The f-bomb via. Legaljuice
The f-bomb via. Legaljuice

At the closing SSP conference plenary, Food Fight in the Scholarly Kitchen, I dropped the “f-bomb.”  I call it the f-bomb because FTC rules prohibit me from using the real expletive, but the readers will know what I mean, and listeners in that session will remember what I said.

In the context of the question (about watchdog journalism) and my response (about taking risks as a blogger even though it might result in a frivolous lawsuit), the use of the “f-bomb” was, at the time, rather benign.  And yet, I have regrets.

My regrets are not founded in the memories of my fellow panelists or even in those of the audience participants.  Most of them will ultimately forget the remark, or more likely, not take the remark as being offensive.  In the context of the presentation, it was a rather normal event.

My regrets lay in the fact that the session was recorded for future posterity.  In a few weeks, the recording will show up on the SSP website.  It will be downloaded by robot software crawling the web, indexed and tagged with the participant names, and cached on multiple servers worldwide, thus ensuring that deletion of the original file does not hinder the preservation of the f-word remark.

What went on in San Francisco will not remain in San Francisco.

Thanks to the persistent memory of Google and other networked search and storage devices, I will carry that f-bomb into the future.  It will become part of my professional identity, and more importantly, a potential liability.  [In comparison, events that took place at the Fastiggi reception on Friday night remain in San Francisco, with the exception of a few carefully staged photographs].

Humans are wired to forget: the Web is wired to remember.  We have changed the default from forgetting to persistent memory.

This is the premise of the book, “Delete: The Virtue of Forgetting in the Digital Age” by Viktor Mayer-Schönberger (Princeton University Press, 2009).  Mayer-Schönberger argues that forgetting fulfills important societal functions.  As the details and consequences of our past mistakes fade and become obscured in the memories of those around us,  forgetting allows for individuals to reinvent themselves and move on.

But this is not an argument that we often hear.

We are told to save everything that is digital — all of our email, documents and memos (however mundane) — in the rare case that we would need to go back and retrieve some piece of old information.  Because storage is cheap, it costs us more in time and energy to purge old documents than it’s worth.  The default is to save everything.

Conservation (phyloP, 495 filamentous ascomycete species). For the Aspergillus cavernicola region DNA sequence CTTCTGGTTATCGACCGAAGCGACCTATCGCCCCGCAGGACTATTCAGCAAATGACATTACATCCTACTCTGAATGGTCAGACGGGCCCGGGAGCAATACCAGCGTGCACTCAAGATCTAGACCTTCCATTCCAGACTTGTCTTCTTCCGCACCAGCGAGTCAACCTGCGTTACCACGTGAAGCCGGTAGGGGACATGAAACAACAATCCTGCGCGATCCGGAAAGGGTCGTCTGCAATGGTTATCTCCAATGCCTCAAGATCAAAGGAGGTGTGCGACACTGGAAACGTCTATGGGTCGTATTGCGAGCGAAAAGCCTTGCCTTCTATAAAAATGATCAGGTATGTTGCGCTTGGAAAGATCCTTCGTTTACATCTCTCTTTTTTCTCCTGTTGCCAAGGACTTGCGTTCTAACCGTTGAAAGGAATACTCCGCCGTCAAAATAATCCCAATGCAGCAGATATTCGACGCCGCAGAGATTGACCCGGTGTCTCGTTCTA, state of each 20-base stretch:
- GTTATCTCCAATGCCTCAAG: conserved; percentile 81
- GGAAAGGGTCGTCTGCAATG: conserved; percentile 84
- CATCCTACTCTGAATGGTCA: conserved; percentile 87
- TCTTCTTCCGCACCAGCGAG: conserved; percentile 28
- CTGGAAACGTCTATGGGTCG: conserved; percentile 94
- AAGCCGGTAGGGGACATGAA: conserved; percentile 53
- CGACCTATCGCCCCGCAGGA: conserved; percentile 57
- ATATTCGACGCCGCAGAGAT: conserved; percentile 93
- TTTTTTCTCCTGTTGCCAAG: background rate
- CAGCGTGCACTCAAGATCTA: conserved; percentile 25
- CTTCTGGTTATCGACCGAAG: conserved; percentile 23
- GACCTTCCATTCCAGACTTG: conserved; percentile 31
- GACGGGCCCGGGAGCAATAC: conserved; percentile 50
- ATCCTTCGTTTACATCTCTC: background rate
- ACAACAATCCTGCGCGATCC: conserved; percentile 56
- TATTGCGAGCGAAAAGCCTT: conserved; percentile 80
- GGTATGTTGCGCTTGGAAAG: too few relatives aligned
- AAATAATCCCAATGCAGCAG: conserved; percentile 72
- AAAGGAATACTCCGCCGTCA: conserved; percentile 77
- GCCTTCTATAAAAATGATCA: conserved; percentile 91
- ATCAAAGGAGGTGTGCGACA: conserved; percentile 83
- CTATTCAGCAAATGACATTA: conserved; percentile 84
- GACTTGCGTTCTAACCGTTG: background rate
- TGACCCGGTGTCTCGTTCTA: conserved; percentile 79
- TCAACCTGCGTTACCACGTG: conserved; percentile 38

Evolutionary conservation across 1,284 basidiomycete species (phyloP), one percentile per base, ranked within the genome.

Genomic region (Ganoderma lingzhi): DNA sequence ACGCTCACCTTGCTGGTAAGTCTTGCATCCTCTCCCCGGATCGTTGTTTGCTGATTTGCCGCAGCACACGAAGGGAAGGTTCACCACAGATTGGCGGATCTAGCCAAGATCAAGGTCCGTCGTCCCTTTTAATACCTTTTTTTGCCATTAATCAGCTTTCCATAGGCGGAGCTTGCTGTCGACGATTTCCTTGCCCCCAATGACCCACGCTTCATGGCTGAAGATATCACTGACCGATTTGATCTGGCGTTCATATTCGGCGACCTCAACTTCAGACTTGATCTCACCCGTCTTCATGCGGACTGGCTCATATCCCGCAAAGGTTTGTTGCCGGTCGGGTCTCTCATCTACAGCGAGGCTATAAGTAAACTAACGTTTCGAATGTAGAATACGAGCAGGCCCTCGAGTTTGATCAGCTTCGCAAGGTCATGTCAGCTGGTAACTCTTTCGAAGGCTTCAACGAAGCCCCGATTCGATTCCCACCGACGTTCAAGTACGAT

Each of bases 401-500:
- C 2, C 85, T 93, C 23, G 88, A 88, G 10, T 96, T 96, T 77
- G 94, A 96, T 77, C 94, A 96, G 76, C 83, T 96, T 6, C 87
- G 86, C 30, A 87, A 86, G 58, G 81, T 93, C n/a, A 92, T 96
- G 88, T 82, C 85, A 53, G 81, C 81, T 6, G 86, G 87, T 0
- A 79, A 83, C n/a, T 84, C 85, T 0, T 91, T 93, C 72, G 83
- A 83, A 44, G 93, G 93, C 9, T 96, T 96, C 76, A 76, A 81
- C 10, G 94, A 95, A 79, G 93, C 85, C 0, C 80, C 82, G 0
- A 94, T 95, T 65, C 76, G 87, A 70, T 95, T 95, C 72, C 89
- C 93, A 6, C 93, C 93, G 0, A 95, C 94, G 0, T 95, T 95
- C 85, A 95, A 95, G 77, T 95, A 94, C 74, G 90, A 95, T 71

Technology has made us all into compulsive hoarders.  We have become the hermit living in a one-bedroom apartment stuffed with every letter ever received and old issues of the New York Times piled up high into columns allowing only a thin canyon of passage to the kitchen sink and another to the bed.

And yet, there is a big difference.  When that pack rat moves out of the cramped and condemned apartment, relatives come in and clean house, transferring most items into the dumpster and saving a few mementos for posterity.  If the pack rat has no living relatives, the building superintendent is stuck with the chore of cleaning house.  Items will be relegated to the dustbin of history because physical space is not cheap like digital space.

The Internet does not clean house.  Even when websites close shop and lose their domain name, there is likely a digital copy sitting on the virtual shelves of Brewster Kahle’s Internet Archive.  Even when we want to purge our past, it may not be possible.

I like going to conferences like SSP precisely for the reason that the majority of the communication among peers takes place informally, in a non-seated position, without the harsh glare of a screen, disconnected from the Internet, and (after 5pm) with a drink in one’s hand.  These meetings enable us to say things that we dare not say in email or on a public blog.  If, by accident, the line of public decorum has been crossed we can be thankful that listeners understand the context (“He was drunk, and come to think of it, I was too!”) and that these events will gradually fade in the minds of colleagues.

“If we had to worry that any information about us would be remembered for longer than we live, would we still express our views on matters of trivial gossip, share personal experiences, make various political comments, or would we self-censor?  The chilling effect of perfect memory alters our behavior” (Mayer-Schönberger, p.5)

We like to think that conferences are doing non-participants a favor when they record and post their events.  We forget that by doing so, we may be harming the very reason why we spend enormous amounts of time and money traveling to conferences, which is, to allow for the kind of open and earnest dialogue that is becoming more difficult to do online.

What went on in San Francisco should stay in San Francisco, the occasional f-bomb included.

Phil Davis

Phil Davis

Phil Davis is a publishing consultant specializing in the statistical analysis of citation, readership, publication and survey data. He has a Ph.D. in science communication from Cornell University (2010), extensive experience as a science librarian (1995-2006) and was trained as a life scientist.


7 Thoughts on "Forgetting the F-bomb: How Cheap Memory Makes Normal Conference Chat Costly"

It’s a good point, Phil. I enjoyed SSP (my first!) and found the sessions I was able to attend thought-provoking and useful. I wished I’d been able to clone myself and attend them all, and was looking forward to catching up via the session recordings. But now that I’m back in the real world, drowning in email and peering into the fathomless depths of today’s to-do list, I realise I am going to struggle to make time to check out hour-and-a-half podcasts. What I would much prefer is a brief written report of each session, which I can skim read in 5-10 minutes to get a sense of the how the topic was covered. Perhaps summaries like these will accompany the recordings when they are posted but for me, the recording would be superfluous if a written summary were available. And I would guess a written summary might gloss over your f-bomb …